-

The Observer is a Student-run, daily print & online newspaper serving Notre Dame & Saint Mary's. Learn more about us.

-

archive

Notre Dame delegation to attend vigil-protest

Jenn Metz | Friday, November 16, 2007

This weekend, 35 members of the Notre Dame community will drive to Fort Benning, Ga., to join thousands of people in the annual vigil-protest of the controversial School of the Americas (SOA), a combat training school for Latin American soldiers.

Junior Michael Angulo organized the Notre Dame trip, which includes undergraduates, graduate students, theology professor Margie Pfeil and Liz McKenzie from the Center for Social Concerns.

The delegation is joining torture survivors, religious organizations and leaders, students, social movement leaders, “puppetistas,” (an informal group of puppeteers that denounce the SOA), presidential candidate Dennis Kucinich, and the Indigo Girls, among others.

The School of the Americas Watch, a nonviolent grassroots advocacy movement, organized the vigil-protest, which will take place Nov. 16-18. The organization seeks solidarity with Latin Americans to close the SOA and to “change oppressive U.S. foreign policy that institutes like the SOA represent,” according to their Web site.

“School of the Americas Watch has done an incredible job at networking between many groups dedicated to the close of the SOA,” Angulo said.

The School is a Spanish-language training facility for elite Latin American military and police personnel. After controversy surrounding its reputation, the School was renamed The Western Hemisphere Institute for Security Cooperation (WHINSEC) in 2001 after the signing of the National Defense Authorization Act to “provide professional education and training to eligible persons of the nations of the Western Hemisphere within the context of the democratic principles set forth in the Charter of the Organization of American States,” according to the Institute’s Web site.

Graduates of the School include dictators Manuel Noriega and Omar Torrijos of Panama, Hugo Banzer Suarez of Bolivia and Guillermo Rodriguez of Ecuador, according to the School of the Americas Watch Web site.

“Part of what [the United States is] helping and allowing to happen, by giving our blessing and training, is the military violence happening in Central and South America,” Angulo said.

This year’s protest includes lectures, a Mass, concerts and a memorial funeral service, which includes a presentation at the gates of the School, where white crosses with the names of the thousands of those who have died directly or indirectly at the hands of SOA graduates.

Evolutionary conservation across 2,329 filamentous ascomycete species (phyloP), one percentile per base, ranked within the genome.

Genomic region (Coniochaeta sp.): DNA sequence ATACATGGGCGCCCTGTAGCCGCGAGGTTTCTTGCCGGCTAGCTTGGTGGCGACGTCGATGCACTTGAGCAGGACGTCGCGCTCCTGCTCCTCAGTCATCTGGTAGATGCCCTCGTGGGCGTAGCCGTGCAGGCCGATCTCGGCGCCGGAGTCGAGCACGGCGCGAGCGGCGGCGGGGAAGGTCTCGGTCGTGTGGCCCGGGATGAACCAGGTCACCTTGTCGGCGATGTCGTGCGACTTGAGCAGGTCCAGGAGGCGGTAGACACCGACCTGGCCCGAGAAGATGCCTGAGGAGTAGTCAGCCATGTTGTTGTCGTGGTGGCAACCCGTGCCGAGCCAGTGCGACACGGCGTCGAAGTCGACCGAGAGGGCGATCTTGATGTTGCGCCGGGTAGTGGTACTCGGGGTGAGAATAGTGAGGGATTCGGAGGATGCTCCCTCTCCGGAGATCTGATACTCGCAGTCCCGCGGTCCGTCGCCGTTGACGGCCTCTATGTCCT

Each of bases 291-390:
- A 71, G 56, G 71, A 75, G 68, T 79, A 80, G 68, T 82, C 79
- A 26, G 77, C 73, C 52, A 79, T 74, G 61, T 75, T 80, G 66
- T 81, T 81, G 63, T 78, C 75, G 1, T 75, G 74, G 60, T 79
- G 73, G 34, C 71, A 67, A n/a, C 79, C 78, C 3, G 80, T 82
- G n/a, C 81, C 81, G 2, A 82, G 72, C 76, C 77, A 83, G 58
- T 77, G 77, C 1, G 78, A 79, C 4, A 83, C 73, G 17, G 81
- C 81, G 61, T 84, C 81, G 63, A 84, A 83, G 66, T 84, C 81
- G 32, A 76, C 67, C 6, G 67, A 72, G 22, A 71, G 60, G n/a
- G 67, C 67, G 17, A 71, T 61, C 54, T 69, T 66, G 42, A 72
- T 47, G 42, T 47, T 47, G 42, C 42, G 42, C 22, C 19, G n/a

“It is an insanely intense experience,” Angulo said.

After spending 10 weeks in El Salvador this summer, Angulo witnessed, first hand, how the violence of the country’s civil war affected families.

“The government received money from the United States for military assistance,” he said.

Angulo’s host brother was drafted to the army when he was 16 and after fighting for “a couple of years,” he immigrated, illegally, to the United States, where he joined a gang.

“His comfort is in weapons and violence. I attribute that to the fact he was in the army at a very young age,” Angulo said.

He saw a photo of his host brother and some friends from their time in the army and “they were smiling, with guns,” he said. “I recognized immediately they were wearing American uniforms – green fatigues – and guns that we sold them.”

This weekend’s vigil-protest is “a lot more personal” for Angulo.

“In the past, it was a lot more about the ideals of social justice and what kind of country I want to be living in,” he said. “It still is about that, but now it means more.”

WHINSEC’s motto is “Paz, Libertad y Fraternidad” (Peace, Liberty and Brotherhood). According to its Web site, the Institute’s mission includes “fostering mutual knowledge, transparency, confidence, and cooperation by promoting democratic values, respect for human rights and an understanding of U.S. customs and traditions.”

The Institute is succeeding in its mission, Angulo said.

“The mission of any military institution where the United States is assisting other militaries is first and foremost furthering American interests in the region,” he said. “This is historic, we’re talking the Monroe Doctrine, where we say, ‘Basically, this hemisphere is ours.'”

The pursuit of American interests in Latin America has repercussions that touch the military, economy and immigration, Angulo said.

“It’s hard not to make the connection … it’s all right there,” he said. “We need to recognize historically what’s happening and work to stop future abuses.”

“Why are we against terrorism in some places, but we train terrorists in our own country?” he said. “Why is it okay when our allies or people we train do it, when in reality, terrorism is never okay?”

WHINSEC is a Department of Defense facility. It occupies Ridgway Hall on the military reservation of Fort Benning.

The trip is organized through the Progressive Student Alliance. With help from sophomore Jenna Knapp, who went on the trip last year, Angulo was able to secure $1,200 of funding from organizations such as Campus Ministry.